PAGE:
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Hello. My name is Isaac Shabtay, 32 years old from Ontario, Canada. I have set this blog up to document my journey following Mark Knopfler’s “Get Lucky” tour during the spring‐summer of 2010. This is in much the same way I did for Knopfler’s 2008 “Kill to Get Crimson” tour (see the “Links” section), except that this time, I will be following the entire tour—starting April 8 in Seattle, Washington, and ending July 31 in Gredos, Spain. Similarly to before, though, you are more than welcome to sit back, relax, read and comment. All comments, positive and negative, are welcome. You can also subscribe to the blog’s RSS feed (see links at the right‐hand side of the screen), so new posts become available through your favorite RSS reader. Have fun, Isaac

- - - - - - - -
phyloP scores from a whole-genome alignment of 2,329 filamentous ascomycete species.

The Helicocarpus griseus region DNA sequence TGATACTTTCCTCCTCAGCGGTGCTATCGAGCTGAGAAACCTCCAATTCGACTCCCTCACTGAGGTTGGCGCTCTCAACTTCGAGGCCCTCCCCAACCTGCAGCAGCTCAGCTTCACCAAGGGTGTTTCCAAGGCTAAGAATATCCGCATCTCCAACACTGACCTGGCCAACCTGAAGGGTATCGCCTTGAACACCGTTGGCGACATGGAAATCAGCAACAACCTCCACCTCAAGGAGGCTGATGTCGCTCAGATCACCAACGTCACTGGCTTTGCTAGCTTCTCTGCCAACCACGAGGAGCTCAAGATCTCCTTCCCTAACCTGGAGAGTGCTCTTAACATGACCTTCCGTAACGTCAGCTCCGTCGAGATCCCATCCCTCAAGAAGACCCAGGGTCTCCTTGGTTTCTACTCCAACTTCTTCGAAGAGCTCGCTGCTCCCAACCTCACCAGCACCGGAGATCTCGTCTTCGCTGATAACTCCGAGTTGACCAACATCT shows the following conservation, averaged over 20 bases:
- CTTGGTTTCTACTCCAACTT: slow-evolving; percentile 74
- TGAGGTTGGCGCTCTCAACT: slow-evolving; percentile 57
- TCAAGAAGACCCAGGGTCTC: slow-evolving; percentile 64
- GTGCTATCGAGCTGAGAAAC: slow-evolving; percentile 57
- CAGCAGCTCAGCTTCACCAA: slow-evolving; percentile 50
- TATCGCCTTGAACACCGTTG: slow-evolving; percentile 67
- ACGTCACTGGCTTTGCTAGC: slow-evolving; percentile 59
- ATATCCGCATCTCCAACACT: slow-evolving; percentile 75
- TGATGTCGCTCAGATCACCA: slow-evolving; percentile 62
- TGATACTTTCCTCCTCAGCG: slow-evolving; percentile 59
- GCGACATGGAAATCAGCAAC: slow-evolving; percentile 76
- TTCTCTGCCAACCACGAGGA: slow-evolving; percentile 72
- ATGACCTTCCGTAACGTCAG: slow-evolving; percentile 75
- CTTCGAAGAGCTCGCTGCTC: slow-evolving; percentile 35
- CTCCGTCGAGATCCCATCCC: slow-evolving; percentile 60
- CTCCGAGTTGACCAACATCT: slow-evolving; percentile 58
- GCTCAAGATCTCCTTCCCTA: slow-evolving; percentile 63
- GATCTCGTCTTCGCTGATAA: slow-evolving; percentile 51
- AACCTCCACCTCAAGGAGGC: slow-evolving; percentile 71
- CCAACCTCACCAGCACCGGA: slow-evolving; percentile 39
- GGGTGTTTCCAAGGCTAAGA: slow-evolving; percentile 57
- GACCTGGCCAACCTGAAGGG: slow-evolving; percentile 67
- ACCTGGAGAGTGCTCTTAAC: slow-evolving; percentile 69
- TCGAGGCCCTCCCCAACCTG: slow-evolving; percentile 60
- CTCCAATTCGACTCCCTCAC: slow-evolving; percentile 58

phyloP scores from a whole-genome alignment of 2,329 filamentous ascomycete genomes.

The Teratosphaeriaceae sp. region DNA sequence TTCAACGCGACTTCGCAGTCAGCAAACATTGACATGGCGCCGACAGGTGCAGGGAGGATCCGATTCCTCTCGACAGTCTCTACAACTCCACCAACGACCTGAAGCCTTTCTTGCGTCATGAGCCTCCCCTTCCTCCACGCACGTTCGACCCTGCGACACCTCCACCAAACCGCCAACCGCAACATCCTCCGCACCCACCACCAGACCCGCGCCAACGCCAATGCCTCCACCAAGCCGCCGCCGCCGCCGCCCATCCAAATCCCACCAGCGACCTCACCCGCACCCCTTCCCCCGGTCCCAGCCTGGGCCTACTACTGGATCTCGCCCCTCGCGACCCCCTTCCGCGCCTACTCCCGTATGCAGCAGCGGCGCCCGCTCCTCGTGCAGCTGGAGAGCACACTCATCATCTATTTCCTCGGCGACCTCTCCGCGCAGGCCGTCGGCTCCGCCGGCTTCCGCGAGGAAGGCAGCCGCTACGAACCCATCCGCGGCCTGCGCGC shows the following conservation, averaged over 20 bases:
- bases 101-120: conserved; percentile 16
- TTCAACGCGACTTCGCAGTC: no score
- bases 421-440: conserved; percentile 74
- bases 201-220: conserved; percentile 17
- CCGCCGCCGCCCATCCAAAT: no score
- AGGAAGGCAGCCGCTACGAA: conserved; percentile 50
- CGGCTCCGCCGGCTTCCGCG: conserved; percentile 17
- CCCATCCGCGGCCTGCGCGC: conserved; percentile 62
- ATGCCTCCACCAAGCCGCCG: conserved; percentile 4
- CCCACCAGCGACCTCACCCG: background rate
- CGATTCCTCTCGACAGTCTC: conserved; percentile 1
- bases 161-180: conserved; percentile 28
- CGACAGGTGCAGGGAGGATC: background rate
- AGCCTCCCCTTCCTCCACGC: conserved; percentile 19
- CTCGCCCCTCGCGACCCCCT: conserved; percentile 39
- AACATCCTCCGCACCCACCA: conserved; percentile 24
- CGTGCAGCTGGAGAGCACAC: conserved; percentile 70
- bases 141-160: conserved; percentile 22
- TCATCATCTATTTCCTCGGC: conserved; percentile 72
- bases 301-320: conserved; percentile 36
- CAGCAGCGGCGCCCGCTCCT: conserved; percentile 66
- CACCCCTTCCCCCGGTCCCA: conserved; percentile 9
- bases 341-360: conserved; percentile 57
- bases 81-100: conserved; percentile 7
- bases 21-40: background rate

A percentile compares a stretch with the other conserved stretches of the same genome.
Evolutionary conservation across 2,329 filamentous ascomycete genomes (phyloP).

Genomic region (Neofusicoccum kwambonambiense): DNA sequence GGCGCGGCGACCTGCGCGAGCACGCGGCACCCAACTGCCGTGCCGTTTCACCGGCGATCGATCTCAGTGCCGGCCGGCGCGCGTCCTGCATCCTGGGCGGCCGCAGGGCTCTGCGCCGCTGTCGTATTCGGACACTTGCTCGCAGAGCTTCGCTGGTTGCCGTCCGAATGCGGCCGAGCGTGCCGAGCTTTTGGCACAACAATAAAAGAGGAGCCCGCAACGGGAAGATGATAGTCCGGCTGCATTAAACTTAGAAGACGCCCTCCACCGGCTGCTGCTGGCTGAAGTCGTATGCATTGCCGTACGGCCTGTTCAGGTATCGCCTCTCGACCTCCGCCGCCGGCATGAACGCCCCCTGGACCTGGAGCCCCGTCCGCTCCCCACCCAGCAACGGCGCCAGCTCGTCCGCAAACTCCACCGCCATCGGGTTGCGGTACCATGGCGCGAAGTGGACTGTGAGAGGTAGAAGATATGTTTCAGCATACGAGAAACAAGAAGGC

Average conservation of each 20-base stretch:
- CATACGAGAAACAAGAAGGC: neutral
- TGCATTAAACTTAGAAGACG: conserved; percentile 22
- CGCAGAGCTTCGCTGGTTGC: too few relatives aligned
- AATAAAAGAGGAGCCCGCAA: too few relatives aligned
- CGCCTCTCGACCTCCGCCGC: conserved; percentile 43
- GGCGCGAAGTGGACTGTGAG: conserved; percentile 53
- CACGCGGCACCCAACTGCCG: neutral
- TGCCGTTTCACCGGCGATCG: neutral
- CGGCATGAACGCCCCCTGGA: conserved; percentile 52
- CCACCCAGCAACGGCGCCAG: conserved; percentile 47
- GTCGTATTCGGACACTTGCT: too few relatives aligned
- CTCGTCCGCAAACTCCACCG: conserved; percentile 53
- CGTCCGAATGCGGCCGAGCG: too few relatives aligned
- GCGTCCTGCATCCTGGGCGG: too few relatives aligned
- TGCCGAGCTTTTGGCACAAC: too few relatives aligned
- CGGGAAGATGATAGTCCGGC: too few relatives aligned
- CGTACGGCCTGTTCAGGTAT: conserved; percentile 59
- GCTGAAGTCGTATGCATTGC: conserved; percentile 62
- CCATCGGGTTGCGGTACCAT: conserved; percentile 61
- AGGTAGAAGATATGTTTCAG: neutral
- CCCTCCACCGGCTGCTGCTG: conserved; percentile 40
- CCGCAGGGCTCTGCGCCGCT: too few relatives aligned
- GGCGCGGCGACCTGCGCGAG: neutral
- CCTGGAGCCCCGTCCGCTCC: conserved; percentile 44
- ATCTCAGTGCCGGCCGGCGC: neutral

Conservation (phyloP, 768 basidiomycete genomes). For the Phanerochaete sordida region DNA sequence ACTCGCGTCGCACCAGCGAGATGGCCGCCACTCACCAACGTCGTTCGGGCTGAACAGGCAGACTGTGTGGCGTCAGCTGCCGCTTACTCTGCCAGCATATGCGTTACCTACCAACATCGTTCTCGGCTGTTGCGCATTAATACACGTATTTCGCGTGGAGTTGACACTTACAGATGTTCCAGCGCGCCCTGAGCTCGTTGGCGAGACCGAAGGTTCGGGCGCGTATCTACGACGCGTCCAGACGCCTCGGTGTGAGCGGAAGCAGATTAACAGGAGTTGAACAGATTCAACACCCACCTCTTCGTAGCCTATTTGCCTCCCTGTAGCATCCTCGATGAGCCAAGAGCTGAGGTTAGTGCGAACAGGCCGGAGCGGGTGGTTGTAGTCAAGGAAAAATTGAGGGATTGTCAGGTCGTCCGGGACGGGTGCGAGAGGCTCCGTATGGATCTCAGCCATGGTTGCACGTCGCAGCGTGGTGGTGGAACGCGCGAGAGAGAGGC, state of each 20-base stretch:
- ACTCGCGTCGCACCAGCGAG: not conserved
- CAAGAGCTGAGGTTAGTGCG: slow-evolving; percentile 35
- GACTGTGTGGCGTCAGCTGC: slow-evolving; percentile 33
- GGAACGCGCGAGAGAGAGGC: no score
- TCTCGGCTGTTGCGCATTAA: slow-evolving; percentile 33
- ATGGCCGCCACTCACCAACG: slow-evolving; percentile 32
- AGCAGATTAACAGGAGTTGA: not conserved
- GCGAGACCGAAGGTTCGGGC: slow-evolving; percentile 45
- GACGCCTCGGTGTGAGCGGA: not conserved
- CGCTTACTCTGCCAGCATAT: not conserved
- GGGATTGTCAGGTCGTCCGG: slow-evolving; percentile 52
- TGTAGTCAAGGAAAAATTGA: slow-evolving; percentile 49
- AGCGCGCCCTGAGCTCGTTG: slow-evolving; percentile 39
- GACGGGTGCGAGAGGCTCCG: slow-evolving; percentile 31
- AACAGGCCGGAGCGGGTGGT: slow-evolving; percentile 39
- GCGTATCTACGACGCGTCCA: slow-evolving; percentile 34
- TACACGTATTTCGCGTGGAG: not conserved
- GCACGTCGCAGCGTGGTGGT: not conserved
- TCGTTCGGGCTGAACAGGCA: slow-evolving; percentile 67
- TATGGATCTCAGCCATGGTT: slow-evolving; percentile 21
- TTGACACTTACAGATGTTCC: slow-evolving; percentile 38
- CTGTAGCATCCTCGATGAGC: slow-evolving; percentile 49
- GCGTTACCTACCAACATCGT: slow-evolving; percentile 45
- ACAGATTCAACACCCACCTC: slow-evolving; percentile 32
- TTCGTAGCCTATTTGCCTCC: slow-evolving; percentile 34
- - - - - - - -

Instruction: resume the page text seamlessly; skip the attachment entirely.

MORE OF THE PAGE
Wednesday, June 30, 2010

Concert Days: Heineken Music Hall, Amsterdam, The Netherlands (June 28–29, 2010)

Writing: June 30, 12:30am, in Jeroen Gerrits’ apartment in Delft.

I didn’t initially mean to write one blog entry for two days; sorry for keeping you waiting (yeah, right) for my daily nonsense, but there was a reason for it (read on). It’s been quite hectic over the last couple of days.

So. Get yourself a nice cup of tea (much better than sipping 20% cream thinking it’s an iced cappuccino drink because you can’t read Dutch. Trust me on that one) and lets see what’s been going on over the last couple of days.

I got a fairly good night sleep on the train from Prague to Amsterdam; having the cabin all for myself was great—like a hotel room; actually, better than some of the hotel rooms I stayed in so far (Oberhausen… Oberhausen…)—the only downside was the constant rattle and the occasional stops. Well, that was, after all, a train.